The legacy of World War Terminus had diminished in potency; those who could not survive the dust had passed into oblivion years ago, and the dust, weaker now and confronting the strong survivors, only deranged minds and genetic properties. Despite his lead codpiece, the dust—undoubtedly—filtered in and at him, brought him daily, so long as he failed to emigrate, its little load of befouling filth. (1.31)
In this future society, even waking up in the morning and heading to work is an act of perseverance. We have a hard enough time getting up in the morning when the sun is shining, and the birds are singing as they help us dress.
However, just for the heck of it, [Rick] wiggled his bent Sidney's out of his coat pocket, thumbed to ostrich comma male-female, old-young, sick-well, mint-used, and inspected the prices. (3.30)
The desire to keep objects from the past alive and vital, rather than let them decay into oblivion, is a pretty fundamental human trait, at least in modern civilization. It's why the Smithsonian exists, and why pawn shop owners prefer to deal in authentic, mint-condition items. The future deals with animals in pawn shop-type businesses, demonstrating this fact in a seriously surreal way.
The chairs, the carpet, the tables—all had rotted away; they sagged in mutual ruin, victims of the despotic force of time. And of abandonment. No one had lived in this apartment for years; the ruin had become almost complete. (6.17)
The world at large may be decaying, but smaller portions of it—like the home—are a mess, too. Hey, it could be worse. Not even the ravages of time can compete with our freshman dorm rooms.
(Isidore) and the thousands of other specials throughout Terra, all of them moving toward the ash heap. Turning into living kipple. (7.15)
What, did you think human beings were perhaps magically immune from the rot that will overcome everything? Because the answer is no. No, they are not. After that depressing thought, here's some videos featuring adorable kittens.
"But someone has to do this," Phil Resch pointed out.
"They can use androids. Much better if andys do it. I can't anymore; I've had enough. She was a wonderful singer. The planet could have used her. This is insane." (12.50)
Rich finally has an epiphany: he realizes that Luba Luft could have helped humanity persevere in the face of degeneration because her beautiful voice would keep works of art such as Mozart's The Magic Flute alive. Hm. Maybe Rick isn't just a law-abiding citizen hoping to make a few bucks—maybe he's actually an agent of decay and disorder.
"How can I save you," the old man said, "if I can't save myself?" He smiled. "Don't you see? There is no salvation."
"Then what's this for?" Rick demanded. "What are you for?"
"To show you," Wilbur Mercer said, "that you aren't alone. I am here with you and always will be. Go and do your task, even though you know it's wrong." (15.108-110)
Most deities are all about salvation but not Mercer. He treads his own holy path. In connecting other people, Mercer helps give them the strength to persevere even though there's no salvation. It's not exactly "God's son died for your sins," but it's something.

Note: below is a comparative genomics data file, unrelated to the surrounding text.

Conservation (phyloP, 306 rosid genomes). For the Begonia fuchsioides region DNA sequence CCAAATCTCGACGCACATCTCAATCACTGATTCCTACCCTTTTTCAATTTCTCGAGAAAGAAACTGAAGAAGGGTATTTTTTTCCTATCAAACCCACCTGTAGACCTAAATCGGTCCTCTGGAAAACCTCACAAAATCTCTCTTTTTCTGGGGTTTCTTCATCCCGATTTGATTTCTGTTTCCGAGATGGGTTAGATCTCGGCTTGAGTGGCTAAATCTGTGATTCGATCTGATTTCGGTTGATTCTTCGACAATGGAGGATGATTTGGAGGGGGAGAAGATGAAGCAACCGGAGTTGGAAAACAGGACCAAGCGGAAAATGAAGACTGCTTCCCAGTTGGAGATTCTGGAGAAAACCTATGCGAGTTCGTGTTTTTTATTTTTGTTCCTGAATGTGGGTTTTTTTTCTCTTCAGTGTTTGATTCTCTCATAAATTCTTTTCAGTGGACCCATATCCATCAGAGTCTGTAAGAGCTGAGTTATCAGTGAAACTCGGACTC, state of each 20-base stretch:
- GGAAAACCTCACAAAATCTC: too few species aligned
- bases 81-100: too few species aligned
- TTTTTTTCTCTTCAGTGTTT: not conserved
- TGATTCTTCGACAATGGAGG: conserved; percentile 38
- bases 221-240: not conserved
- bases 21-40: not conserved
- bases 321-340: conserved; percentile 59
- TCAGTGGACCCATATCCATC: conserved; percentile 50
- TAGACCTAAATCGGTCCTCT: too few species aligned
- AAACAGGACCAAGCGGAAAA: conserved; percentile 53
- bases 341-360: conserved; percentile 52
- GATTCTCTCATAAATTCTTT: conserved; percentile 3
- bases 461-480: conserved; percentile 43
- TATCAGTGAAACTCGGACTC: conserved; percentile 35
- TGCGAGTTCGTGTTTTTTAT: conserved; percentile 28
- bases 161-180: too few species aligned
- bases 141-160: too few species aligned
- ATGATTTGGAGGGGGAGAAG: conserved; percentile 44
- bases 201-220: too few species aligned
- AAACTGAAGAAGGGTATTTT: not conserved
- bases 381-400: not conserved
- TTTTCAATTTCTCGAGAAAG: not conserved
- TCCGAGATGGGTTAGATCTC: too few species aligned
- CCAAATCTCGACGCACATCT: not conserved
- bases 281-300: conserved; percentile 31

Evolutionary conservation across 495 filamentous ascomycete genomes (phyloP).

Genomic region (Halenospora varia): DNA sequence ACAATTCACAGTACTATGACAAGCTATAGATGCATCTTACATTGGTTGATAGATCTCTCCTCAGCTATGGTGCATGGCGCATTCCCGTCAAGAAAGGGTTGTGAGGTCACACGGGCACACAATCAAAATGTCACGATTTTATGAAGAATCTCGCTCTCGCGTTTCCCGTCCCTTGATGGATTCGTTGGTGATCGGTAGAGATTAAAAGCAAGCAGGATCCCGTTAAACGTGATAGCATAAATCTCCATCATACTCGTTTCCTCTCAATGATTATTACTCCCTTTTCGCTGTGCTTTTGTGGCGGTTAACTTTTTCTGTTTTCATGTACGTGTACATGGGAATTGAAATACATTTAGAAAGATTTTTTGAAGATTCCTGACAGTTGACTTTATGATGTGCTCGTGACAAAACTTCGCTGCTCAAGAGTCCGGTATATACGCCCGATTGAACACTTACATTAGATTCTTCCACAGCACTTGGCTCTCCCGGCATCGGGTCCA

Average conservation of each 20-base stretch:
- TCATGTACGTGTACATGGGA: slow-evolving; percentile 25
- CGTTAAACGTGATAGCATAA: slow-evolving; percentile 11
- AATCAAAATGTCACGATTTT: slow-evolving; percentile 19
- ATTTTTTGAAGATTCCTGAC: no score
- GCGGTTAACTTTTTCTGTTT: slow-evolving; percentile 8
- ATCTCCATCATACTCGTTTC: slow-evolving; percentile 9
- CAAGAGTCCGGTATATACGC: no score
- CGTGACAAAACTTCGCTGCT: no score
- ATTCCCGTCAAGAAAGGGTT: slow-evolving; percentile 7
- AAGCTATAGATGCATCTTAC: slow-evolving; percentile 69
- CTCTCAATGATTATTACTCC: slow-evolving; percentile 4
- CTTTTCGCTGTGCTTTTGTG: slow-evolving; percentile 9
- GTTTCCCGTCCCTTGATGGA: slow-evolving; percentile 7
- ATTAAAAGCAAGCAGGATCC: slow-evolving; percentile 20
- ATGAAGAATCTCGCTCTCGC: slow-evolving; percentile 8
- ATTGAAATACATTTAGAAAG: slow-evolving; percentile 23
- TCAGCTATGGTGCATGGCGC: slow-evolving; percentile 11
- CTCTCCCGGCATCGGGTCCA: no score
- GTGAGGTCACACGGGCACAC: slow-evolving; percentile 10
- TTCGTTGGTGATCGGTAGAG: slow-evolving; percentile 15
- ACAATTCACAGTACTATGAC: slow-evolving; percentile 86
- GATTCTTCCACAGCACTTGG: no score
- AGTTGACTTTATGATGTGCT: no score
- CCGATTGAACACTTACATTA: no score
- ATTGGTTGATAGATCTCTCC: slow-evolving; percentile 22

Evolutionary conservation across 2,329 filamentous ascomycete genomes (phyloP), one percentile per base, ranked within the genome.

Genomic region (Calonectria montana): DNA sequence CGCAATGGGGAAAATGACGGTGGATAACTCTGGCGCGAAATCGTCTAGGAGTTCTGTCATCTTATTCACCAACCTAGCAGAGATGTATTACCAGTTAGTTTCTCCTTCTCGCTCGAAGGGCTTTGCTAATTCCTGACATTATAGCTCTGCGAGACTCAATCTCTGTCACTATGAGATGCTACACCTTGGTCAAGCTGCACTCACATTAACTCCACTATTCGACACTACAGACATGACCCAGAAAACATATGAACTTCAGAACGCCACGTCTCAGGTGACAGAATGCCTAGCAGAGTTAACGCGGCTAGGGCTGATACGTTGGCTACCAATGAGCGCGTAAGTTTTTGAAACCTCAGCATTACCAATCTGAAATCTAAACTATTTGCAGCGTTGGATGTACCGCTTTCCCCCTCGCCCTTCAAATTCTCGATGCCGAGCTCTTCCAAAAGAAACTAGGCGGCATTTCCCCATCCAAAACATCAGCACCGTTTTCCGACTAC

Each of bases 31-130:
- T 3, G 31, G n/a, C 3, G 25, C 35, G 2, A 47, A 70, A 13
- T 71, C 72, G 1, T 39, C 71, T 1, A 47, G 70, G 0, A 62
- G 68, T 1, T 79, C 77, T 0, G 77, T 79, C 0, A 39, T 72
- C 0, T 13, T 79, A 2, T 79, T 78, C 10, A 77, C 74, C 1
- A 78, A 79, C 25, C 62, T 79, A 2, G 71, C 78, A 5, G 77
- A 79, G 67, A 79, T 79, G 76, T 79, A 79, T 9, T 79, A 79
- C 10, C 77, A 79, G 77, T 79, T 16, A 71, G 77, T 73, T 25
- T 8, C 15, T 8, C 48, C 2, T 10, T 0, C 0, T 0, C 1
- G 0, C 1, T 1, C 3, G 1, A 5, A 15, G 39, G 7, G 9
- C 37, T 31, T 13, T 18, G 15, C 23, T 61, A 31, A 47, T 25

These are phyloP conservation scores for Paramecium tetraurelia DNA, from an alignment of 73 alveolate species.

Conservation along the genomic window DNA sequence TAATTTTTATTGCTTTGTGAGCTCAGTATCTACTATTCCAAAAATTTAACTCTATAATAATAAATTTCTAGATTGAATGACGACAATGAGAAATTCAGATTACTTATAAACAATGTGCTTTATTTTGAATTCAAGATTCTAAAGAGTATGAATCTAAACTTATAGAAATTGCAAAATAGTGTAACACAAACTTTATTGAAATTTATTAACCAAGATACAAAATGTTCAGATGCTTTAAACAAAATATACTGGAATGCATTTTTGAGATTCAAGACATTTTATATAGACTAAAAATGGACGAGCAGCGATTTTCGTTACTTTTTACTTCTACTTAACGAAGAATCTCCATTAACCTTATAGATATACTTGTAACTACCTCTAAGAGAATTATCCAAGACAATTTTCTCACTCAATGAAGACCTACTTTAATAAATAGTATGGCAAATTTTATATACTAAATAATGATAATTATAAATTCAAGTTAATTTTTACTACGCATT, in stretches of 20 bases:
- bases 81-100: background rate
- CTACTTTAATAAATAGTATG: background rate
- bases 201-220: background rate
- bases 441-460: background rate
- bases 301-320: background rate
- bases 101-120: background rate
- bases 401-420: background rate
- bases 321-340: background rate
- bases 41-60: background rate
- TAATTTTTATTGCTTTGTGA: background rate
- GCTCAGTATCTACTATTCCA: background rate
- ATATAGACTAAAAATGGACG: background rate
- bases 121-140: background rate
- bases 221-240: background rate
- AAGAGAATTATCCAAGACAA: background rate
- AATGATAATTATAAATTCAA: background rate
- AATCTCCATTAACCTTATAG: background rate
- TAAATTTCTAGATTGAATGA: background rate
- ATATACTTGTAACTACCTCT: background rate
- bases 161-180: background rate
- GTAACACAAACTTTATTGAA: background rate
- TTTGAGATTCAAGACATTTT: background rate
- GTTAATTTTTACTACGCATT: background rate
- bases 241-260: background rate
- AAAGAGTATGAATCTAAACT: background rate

And [the androids], the outstanding members of the illegal group, were also doomed, since if [Rick] failed to get them, someone else would. Time and tide, he thought. The cycle of life. Ending in this, the last twilight. Before the silence of death. He perceived in this a micro-universe, complete. (16.3)
Just in case you forgot how similar android and human life are, here's a quote to remind you. The androids are persevering against "time and tide," just like Rick and the other human characters. Unfortunately, the androids' "twilight"—a.k.a. death—comes in the shape of a name, badge, and laser gun.
Rachael said, "Do you know what the lifespan of a humanoid robot such as myself is? I've been in existence two years. How long do you calculate I have?"
After a hesitation [Rick] said, "About two more years."
"They never could solve that problem. I mean cell replacement. Perpetual or anyhow semi-perpetual renewal. Well, so it goes." (17.8-10)
Unlike Isaac Asimov's "The Bicentennial Man" robots, Dick's androids only live for 4-5 years. That's the same shelf life as Spam. Doesn't this make Rick's job … a little pointless? If Luba Luft would live for only a few years, then why not let her persevere and fill those years singing that sweet, sweet music?
Once, [Rick] fell; clouds of dust obscured everything, and he ran from the dust—he hurried faster, sliding and tumbling on the loose pebbles. Ahead he saw his parked car. I'm back down, he said to himself. I'm off the hill. (21.20)
The mountain sounds a lot like a landscape torn from the underworld. In fact, it reminds us very much of the Sisyphus myth. We're thinking that this scene depicts Rick's perseverance to live, both metaphorically and literally.
"It's the curse on us," Iran said. "That Mercer talks about."
"The dust?" [Rick] asked.
"The killers that found Mercer in his sixteenth year, when they told him he couldn't reverse time and bring things back to life again. So now all he can do is move along with life, going where it goes, to death. […]" (22.41-43)
Life leads to death. That's just the way it goes. The circle of life has been explored in myth, song, and, of course, science fiction novels. But here's Mercer claiming that he could reverse the decay process, and people told him to cease and desist. Who does that?